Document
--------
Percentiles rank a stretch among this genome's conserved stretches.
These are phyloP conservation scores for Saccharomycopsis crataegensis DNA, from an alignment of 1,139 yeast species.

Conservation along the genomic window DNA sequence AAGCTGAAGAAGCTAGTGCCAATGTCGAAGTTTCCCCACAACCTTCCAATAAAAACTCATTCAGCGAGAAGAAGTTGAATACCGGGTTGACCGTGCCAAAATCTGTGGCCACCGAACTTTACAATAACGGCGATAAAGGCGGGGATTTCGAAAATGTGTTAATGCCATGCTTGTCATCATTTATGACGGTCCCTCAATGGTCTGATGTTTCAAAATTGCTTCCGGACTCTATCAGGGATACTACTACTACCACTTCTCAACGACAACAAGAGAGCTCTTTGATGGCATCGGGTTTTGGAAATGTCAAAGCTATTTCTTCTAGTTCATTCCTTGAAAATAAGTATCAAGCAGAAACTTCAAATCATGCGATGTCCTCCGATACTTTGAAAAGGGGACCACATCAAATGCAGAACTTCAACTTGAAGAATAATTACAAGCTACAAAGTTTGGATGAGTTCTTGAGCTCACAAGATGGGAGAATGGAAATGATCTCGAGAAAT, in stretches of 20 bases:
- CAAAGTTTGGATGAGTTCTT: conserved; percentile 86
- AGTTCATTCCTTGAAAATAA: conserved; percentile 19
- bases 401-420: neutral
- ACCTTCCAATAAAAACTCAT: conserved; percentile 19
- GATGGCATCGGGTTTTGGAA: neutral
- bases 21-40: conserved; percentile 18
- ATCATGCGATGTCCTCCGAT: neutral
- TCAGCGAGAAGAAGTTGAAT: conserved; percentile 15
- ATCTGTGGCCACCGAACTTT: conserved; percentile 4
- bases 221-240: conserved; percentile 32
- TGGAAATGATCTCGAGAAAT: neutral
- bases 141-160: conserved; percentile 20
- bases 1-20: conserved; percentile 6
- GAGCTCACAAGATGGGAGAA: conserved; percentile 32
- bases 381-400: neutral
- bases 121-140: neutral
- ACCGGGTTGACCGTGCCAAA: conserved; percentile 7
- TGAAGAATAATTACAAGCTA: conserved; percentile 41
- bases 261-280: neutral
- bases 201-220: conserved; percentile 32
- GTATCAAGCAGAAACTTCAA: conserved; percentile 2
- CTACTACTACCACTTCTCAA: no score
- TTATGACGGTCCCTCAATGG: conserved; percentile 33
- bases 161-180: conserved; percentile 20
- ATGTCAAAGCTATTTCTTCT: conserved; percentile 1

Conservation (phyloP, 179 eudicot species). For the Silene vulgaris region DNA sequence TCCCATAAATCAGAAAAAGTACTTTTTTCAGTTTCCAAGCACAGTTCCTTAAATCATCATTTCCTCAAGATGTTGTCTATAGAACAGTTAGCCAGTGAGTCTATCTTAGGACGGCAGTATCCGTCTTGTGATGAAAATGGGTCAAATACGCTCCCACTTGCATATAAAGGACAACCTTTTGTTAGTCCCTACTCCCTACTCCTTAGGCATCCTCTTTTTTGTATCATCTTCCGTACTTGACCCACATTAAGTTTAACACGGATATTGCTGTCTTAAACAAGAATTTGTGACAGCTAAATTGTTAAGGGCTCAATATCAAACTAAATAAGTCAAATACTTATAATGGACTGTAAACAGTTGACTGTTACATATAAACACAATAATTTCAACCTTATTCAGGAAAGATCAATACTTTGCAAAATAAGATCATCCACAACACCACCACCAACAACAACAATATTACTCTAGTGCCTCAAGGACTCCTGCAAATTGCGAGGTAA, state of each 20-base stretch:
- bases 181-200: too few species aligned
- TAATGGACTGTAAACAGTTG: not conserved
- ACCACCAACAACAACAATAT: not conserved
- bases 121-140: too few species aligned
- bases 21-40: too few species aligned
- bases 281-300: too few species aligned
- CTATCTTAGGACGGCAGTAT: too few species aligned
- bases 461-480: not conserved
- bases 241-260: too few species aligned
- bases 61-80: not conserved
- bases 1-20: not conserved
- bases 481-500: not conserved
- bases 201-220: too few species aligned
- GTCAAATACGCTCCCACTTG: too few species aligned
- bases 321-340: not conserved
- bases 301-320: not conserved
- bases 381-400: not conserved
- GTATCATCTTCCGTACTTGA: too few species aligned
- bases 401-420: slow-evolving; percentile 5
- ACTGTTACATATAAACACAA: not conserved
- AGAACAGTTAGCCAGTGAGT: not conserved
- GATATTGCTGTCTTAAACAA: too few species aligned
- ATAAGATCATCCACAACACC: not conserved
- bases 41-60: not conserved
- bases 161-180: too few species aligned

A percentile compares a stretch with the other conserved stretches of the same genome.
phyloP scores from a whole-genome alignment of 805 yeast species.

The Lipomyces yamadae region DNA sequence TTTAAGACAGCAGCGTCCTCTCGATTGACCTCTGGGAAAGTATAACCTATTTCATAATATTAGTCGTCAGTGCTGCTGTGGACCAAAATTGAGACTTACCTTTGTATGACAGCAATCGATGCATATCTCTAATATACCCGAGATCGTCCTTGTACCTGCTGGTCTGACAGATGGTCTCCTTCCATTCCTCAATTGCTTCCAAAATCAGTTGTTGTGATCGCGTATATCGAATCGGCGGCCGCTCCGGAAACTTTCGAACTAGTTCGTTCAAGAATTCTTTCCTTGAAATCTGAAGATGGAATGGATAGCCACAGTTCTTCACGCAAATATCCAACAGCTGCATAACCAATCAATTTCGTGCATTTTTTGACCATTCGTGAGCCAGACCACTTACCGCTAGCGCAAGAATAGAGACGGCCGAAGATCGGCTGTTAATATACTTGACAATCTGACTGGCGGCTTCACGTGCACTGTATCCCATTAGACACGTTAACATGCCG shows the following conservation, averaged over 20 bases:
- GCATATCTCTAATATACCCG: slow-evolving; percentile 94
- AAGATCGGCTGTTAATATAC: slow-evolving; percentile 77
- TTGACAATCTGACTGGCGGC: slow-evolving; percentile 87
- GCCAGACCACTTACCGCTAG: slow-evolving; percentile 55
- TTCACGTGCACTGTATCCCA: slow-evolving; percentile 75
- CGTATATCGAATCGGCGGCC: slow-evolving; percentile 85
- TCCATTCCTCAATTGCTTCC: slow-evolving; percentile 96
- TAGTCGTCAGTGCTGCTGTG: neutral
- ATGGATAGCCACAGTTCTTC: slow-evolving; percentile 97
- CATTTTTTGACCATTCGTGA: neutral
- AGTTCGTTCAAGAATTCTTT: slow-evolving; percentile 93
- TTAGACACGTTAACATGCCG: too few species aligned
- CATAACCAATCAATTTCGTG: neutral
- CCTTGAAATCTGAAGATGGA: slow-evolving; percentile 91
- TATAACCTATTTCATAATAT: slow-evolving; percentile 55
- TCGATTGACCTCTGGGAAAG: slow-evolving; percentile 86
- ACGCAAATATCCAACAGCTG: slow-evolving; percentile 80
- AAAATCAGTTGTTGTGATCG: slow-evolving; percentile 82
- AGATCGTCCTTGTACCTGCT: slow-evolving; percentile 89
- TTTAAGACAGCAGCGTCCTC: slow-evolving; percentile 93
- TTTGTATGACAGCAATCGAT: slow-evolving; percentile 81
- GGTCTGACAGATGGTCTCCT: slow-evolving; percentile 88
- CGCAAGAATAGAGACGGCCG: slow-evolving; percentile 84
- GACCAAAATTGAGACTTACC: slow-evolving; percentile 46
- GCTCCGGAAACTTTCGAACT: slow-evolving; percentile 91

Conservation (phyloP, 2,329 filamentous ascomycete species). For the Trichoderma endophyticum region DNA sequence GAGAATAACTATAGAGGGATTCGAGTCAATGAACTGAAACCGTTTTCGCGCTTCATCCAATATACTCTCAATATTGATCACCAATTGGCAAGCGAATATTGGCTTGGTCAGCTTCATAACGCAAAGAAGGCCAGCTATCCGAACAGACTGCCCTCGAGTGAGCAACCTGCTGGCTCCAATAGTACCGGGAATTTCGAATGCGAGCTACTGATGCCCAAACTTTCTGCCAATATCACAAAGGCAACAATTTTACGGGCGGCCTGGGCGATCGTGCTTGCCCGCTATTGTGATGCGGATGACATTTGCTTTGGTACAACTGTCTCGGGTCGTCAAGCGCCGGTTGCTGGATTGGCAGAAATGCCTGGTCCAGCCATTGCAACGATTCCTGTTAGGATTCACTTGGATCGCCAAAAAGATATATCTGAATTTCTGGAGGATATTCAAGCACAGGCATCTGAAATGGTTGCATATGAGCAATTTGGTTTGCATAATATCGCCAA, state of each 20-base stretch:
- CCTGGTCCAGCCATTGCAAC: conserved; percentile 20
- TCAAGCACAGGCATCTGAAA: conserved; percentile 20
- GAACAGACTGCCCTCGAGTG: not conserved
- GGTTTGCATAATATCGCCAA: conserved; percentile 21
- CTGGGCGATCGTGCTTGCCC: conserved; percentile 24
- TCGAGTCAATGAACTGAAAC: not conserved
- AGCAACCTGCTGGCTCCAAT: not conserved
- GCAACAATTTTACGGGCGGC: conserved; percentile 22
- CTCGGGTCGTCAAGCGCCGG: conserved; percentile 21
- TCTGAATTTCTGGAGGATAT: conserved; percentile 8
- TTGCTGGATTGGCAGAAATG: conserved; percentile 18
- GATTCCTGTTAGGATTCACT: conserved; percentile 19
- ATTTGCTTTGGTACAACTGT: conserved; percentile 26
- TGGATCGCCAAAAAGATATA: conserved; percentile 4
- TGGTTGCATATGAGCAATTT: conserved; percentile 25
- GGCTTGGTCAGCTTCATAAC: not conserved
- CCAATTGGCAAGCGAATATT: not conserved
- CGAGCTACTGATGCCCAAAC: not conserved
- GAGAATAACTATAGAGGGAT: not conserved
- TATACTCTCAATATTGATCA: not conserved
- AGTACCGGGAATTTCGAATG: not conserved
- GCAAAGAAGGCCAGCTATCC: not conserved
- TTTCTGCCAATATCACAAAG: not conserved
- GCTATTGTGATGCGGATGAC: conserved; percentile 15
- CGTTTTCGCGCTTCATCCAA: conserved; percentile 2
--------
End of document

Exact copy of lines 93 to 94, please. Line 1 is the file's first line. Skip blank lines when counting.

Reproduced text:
- TCTGAATTTCTGGAGGATAT: conserved; percentile 8
- TTGCTGGATTGGCAGAAATG: conserved; percentile 18